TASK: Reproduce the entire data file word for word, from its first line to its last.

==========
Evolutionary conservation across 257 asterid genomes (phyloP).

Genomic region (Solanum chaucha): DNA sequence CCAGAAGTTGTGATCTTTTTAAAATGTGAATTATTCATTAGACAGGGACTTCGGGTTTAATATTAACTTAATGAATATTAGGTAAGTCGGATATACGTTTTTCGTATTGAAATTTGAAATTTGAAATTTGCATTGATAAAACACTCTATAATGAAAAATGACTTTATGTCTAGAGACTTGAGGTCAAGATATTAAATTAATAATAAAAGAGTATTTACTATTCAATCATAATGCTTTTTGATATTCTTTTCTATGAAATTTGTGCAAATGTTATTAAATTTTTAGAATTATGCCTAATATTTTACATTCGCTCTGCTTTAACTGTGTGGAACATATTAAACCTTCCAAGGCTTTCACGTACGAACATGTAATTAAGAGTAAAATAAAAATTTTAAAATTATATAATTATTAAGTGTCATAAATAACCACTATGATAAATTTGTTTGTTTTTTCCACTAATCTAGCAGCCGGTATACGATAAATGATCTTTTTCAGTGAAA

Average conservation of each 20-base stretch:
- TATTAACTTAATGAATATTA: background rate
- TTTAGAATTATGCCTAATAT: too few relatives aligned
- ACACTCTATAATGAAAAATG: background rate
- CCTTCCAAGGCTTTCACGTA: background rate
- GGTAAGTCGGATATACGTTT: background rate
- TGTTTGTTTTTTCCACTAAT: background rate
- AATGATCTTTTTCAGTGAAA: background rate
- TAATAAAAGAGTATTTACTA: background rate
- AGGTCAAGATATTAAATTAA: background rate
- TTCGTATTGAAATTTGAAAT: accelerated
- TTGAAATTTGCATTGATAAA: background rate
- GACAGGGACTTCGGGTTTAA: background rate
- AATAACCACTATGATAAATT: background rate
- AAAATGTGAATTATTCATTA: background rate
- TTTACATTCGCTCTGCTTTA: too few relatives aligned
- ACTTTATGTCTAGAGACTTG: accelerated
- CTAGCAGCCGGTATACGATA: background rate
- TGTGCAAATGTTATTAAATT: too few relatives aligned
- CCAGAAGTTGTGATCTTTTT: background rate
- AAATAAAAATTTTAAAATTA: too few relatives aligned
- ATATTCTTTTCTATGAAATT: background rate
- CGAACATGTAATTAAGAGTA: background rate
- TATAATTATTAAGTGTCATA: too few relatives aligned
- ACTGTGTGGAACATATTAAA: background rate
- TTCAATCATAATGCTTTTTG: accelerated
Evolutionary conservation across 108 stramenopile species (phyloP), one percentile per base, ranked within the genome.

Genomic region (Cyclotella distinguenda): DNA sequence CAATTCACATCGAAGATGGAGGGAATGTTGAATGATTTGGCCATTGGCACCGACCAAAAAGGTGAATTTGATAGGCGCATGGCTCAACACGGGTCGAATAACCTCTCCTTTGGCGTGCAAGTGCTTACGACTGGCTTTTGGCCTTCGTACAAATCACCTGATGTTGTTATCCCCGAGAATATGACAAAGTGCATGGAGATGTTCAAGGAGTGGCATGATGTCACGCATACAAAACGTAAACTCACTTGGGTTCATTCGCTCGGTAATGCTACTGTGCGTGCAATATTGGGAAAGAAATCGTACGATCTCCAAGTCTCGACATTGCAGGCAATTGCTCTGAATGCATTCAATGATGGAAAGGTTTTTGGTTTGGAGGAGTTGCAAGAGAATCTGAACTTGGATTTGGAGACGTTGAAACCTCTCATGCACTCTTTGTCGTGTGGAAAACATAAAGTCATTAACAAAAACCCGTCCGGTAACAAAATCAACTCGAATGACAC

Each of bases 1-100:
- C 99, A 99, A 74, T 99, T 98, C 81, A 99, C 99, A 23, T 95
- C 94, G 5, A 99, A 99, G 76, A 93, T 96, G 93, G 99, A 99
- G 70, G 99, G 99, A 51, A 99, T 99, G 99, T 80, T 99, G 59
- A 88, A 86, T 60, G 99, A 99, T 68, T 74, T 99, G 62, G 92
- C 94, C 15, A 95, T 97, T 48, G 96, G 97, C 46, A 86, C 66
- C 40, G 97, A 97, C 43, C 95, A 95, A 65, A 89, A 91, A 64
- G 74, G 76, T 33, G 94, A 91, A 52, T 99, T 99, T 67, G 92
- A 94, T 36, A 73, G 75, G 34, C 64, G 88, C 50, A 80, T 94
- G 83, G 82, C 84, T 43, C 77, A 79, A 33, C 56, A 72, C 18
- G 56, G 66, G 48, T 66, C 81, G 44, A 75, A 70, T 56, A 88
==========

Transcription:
Evolutionary conservation across 257 asterid genomes (phyloP).

Genomic region (Solanum chaucha): DNA sequence CCAGAAGTTGTGATCTTTTTAAAATGTGAATTATTCATTAGACAGGGACTTCGGGTTTAATATTAACTTAATGAATATTAGGTAAGTCGGATATACGTTTTTCGTATTGAAATTTGAAATTTGAAATTTGCATTGATAAAACACTCTATAATGAAAAATGACTTTATGTCTAGAGACTTGAGGTCAAGATATTAAATTAATAATAAAAGAGTATTTACTATTCAATCATAATGCTTTTTGATATTCTTTTCTATGAAATTTGTGCAAATGTTATTAAATTTTTAGAATTATGCCTAATATTTTACATTCGCTCTGCTTTAACTGTGTGGAACATATTAAACCTTCCAAGGCTTTCACGTACGAACATGTAATTAAGAGTAAAATAAAAATTTTAAAATTATATAATTATTAAGTGTCATAAATAACCACTATGATAAATTTGTTTGTTTTTTCCACTAATCTAGCAGCCGGTATACGATAAATGATCTTTTTCAGTGAAA

Average conservation of each 20-base stretch:
- TATTAACTTAATGAATATTA: background rate
- TTTAGAATTATGCCTAATAT: too few relatives aligned
- ACACTCTATAATGAAAAATG: background rate
- CCTTCCAAGGCTTTCACGTA: background rate
- GGTAAGTCGGATATACGTTT: background rate
- TGTTTGTTTTTTCCACTAAT: background rate
- AATGATCTTTTTCAGTGAAA: background rate
- TAATAAAAGAGTATTTACTA: background rate
- AGGTCAAGATATTAAATTAA: background rate
- TTCGTATTGAAATTTGAAAT: accelerated
- TTGAAATTTGCATTGATAAA: background rate
- GACAGGGACTTCGGGTTTAA: background rate
- AATAACCACTATGATAAATT: background rate
- AAAATGTGAATTATTCATTA: background rate
- TTTACATTCGCTCTGCTTTA: too few relatives aligned
- ACTTTATGTCTAGAGACTTG: accelerated
- CTAGCAGCCGGTATACGATA: background rate
- TGTGCAAATGTTATTAAATT: too few relatives aligned
- CCAGAAGTTGTGATCTTTTT: background rate
- AAATAAAAATTTTAAAATTA: too few relatives aligned
- ATATTCTTTTCTATGAAATT: background rate
- CGAACATGTAATTAAGAGTA: background rate
- TATAATTATTAAGTGTCATA: too few relatives aligned
- ACTGTGTGGAACATATTAAA: background rate
- TTCAATCATAATGCTTTTTG: accelerated
Evolutionary conservation across 108 stramenopile species (phyloP), one percentile per base, ranked within the genome.

Genomic region (Cyclotella distinguenda): DNA sequence CAATTCACATCGAAGATGGAGGGAATGTTGAATGATTTGGCCATTGGCACCGACCAAAAAGGTGAATTTGATAGGCGCATGGCTCAACACGGGTCGAATAACCTCTCCTTTGGCGTGCAAGTGCTTACGACTGGCTTTTGGCCTTCGTACAAATCACCTGATGTTGTTATCCCCGAGAATATGACAAAGTGCATGGAGATGTTCAAGGAGTGGCATGATGTCACGCATACAAAACGTAAACTCACTTGGGTTCATTCGCTCGGTAATGCTACTGTGCGTGCAATATTGGGAAAGAAATCGTACGATCTCCAAGTCTCGACATTGCAGGCAATTGCTCTGAATGCATTCAATGATGGAAAGGTTTTTGGTTTGGAGGAGTTGCAAGAGAATCTGAACTTGGATTTGGAGACGTTGAAACCTCTCATGCACTCTTTGTCGTGTGGAAAACATAAAGTCATTAACAAAAACCCGTCCGGTAACAAAATCAACTCGAATGACAC

Each of bases 1-100:
- C 99, A 99, A 74, T 99, T 98, C 81, A 99, C 99, A 23, T 95
- C 94, G 5, A 99, A 99, G 76, A 93, T 96, G 93, G 99, A 99
- G 70, G 99, G 99, A 51, A 99, T 99, G 99, T 80, T 99, G 59
- A 88, A 86, T 60, G 99, A 99, T 68, T 74, T 99, G 62, G 92
- C 94, C 15, A 95, T 97, T 48, G 96, G 97, C 46, A 86, C 66
- C 40, G 97, A 97, C 43, C 95, A 95, A 65, A 89, A 91, A 64
- G 74, G 76, T 33, G 94, A 91, A 52, T 99, T 99, T 67, G 92
- A 94, T 36, A 73, G 75, G 34, C 64, G 88, C 50, A 80, T 94
- G 83, G 82, C 84, T 43, C 77, A 79, A 33, C 56, A 72, C 18
- G 56, G 66, G 48, T 66, C 81, G 44, A 75, A 70, T 56, A 88